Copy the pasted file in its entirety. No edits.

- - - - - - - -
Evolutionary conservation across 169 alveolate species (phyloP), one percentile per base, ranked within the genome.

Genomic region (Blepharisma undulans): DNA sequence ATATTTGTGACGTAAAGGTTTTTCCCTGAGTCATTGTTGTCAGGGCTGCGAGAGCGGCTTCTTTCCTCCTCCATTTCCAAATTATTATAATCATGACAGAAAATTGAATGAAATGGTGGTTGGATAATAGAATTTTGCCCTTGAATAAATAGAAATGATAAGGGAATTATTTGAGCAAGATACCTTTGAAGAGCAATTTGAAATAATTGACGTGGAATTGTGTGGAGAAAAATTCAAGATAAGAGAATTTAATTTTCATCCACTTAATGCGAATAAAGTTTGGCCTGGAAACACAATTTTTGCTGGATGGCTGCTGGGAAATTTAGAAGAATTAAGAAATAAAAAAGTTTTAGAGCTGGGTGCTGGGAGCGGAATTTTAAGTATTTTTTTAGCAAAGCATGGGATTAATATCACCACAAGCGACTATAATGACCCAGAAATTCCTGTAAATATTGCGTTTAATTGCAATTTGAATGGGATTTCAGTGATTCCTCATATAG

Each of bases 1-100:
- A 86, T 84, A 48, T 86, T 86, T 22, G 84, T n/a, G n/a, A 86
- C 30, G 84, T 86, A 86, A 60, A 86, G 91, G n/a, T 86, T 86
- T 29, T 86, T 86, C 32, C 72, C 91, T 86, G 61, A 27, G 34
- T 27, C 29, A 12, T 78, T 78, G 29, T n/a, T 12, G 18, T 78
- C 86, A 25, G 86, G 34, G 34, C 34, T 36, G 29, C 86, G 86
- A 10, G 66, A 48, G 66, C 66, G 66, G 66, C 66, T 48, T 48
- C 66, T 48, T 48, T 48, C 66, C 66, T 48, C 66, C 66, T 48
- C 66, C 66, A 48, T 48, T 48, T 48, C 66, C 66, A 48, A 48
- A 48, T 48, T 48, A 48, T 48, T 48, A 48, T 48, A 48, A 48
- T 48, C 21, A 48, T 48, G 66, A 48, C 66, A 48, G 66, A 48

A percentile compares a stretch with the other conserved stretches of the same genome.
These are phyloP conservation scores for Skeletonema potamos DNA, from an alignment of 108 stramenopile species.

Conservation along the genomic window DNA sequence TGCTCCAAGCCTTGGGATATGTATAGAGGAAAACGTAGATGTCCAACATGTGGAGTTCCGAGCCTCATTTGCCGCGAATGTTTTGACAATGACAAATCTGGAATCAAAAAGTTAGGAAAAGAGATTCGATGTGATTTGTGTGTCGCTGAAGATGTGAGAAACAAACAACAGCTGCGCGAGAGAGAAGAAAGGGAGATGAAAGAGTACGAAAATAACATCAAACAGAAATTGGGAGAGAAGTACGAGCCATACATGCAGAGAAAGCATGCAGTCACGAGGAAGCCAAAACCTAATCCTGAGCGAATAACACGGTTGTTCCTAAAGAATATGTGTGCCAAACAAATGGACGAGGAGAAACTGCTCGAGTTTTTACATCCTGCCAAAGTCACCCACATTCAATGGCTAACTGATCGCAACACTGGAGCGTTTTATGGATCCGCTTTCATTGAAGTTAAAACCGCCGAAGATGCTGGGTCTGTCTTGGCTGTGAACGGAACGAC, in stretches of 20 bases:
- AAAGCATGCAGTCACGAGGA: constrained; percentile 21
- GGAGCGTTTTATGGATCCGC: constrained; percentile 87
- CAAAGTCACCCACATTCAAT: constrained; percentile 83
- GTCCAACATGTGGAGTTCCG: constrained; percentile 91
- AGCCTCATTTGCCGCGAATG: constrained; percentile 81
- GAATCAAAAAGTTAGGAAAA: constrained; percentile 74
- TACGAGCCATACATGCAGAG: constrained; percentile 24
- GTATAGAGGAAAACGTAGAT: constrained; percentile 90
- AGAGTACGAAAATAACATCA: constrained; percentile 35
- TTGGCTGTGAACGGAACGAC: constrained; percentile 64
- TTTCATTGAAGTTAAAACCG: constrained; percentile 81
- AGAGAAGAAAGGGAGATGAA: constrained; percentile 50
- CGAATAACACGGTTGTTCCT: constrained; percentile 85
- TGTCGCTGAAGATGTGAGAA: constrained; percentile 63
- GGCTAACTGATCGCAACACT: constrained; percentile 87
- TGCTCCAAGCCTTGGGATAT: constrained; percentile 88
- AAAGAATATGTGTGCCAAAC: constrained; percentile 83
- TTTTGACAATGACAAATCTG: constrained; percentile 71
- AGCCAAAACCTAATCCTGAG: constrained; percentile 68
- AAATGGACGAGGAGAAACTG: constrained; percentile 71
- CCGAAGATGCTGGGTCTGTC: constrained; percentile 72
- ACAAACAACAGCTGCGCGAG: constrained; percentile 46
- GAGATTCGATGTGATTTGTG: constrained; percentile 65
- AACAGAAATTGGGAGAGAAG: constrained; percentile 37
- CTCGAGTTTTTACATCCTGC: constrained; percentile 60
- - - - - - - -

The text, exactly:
Evolutionary conservation across 169 alveolate species (phyloP), one percentile per base, ranked within the genome.

Genomic region (Blepharisma undulans): DNA sequence ATATTTGTGACGTAAAGGTTTTTCCCTGAGTCATTGTTGTCAGGGCTGCGAGAGCGGCTTCTTTCCTCCTCCATTTCCAAATTATTATAATCATGACAGAAAATTGAATGAAATGGTGGTTGGATAATAGAATTTTGCCCTTGAATAAATAGAAATGATAAGGGAATTATTTGAGCAAGATACCTTTGAAGAGCAATTTGAAATAATTGACGTGGAATTGTGTGGAGAAAAATTCAAGATAAGAGAATTTAATTTTCATCCACTTAATGCGAATAAAGTTTGGCCTGGAAACACAATTTTTGCTGGATGGCTGCTGGGAAATTTAGAAGAATTAAGAAATAAAAAAGTTTTAGAGCTGGGTGCTGGGAGCGGAATTTTAAGTATTTTTTTAGCAAAGCATGGGATTAATATCACCACAAGCGACTATAATGACCCAGAAATTCCTGTAAATATTGCGTTTAATTGCAATTTGAATGGGATTTCAGTGATTCCTCATATAG

Each of bases 1-100:
- A 86, T 84, A 48, T 86, T 86, T 22, G 84, T n/a, G n/a, A 86
- C 30, G 84, T 86, A 86, A 60, A 86, G 91, G n/a, T 86, T 86
- T 29, T 86, T 86, C 32, C 72, C 91, T 86, G 61, A 27, G 34
- T 27, C 29, A 12, T 78, T 78, G 29, T n/a, T 12, G 18, T 78
- C 86, A 25, G 86, G 34, G 34, C 34, T 36, G 29, C 86, G 86
- A 10, G 66, A 48, G 66, C 66, G 66, G 66, C 66, T 48, T 48
- C 66, T 48, T 48, T 48, C 66, C 66, T 48, C 66, C 66, T 48
- C 66, C 66, A 48, T 48, T 48, T 48, C 66, C 66, A 48, A 48
- A 48, T 48, T 48, A 48, T 48, T 48, A 48, T 48, A 48, A 48
- T 48, C 21, A 48, T 48, G 66, A 48, C 66, A 48, G 66, A 48

A percentile compares a stretch with the other conserved stretches of the same genome.
These are phyloP conservation scores for Skeletonema potamos DNA, from an alignment of 108 stramenopile species.

Conservation along the genomic window DNA sequence TGCTCCAAGCCTTGGGATATGTATAGAGGAAAACGTAGATGTCCAACATGTGGAGTTCCGAGCCTCATTTGCCGCGAATGTTTTGACAATGACAAATCTGGAATCAAAAAGTTAGGAAAAGAGATTCGATGTGATTTGTGTGTCGCTGAAGATGTGAGAAACAAACAACAGCTGCGCGAGAGAGAAGAAAGGGAGATGAAAGAGTACGAAAATAACATCAAACAGAAATTGGGAGAGAAGTACGAGCCATACATGCAGAGAAAGCATGCAGTCACGAGGAAGCCAAAACCTAATCCTGAGCGAATAACACGGTTGTTCCTAAAGAATATGTGTGCCAAACAAATGGACGAGGAGAAACTGCTCGAGTTTTTACATCCTGCCAAAGTCACCCACATTCAATGGCTAACTGATCGCAACACTGGAGCGTTTTATGGATCCGCTTTCATTGAAGTTAAAACCGCCGAAGATGCTGGGTCTGTCTTGGCTGTGAACGGAACGAC, in stretches of 20 bases:
- AAAGCATGCAGTCACGAGGA: constrained; percentile 21
- GGAGCGTTTTATGGATCCGC: constrained; percentile 87
- CAAAGTCACCCACATTCAAT: constrained; percentile 83
- GTCCAACATGTGGAGTTCCG: constrained; percentile 91
- AGCCTCATTTGCCGCGAATG: constrained; percentile 81
- GAATCAAAAAGTTAGGAAAA: constrained; percentile 74
- TACGAGCCATACATGCAGAG: constrained; percentile 24
- GTATAGAGGAAAACGTAGAT: constrained; percentile 90
- AGAGTACGAAAATAACATCA: constrained; percentile 35
- TTGGCTGTGAACGGAACGAC: constrained; percentile 64
- TTTCATTGAAGTTAAAACCG: constrained; percentile 81
- AGAGAAGAAAGGGAGATGAA: constrained; percentile 50
- CGAATAACACGGTTGTTCCT: constrained; percentile 85
- TGTCGCTGAAGATGTGAGAA: constrained; percentile 63
- GGCTAACTGATCGCAACACT: constrained; percentile 87
- TGCTCCAAGCCTTGGGATAT: constrained; percentile 88
- AAAGAATATGTGTGCCAAAC: constrained; percentile 83
- TTTTGACAATGACAAATCTG: constrained; percentile 71
- AGCCAAAACCTAATCCTGAG: constrained; percentile 68
- AAATGGACGAGGAGAAACTG: constrained; percentile 71
- CCGAAGATGCTGGGTCTGTC: constrained; percentile 72
- ACAAACAACAGCTGCGCGAG: constrained; percentile 46
- GAGATTCGATGTGATTTGTG: constrained; percentile 65
- AACAGAAATTGGGAGAGAAG: constrained; percentile 37
- CTCGAGTTTTTACATCCTGC: constrained; percentile 60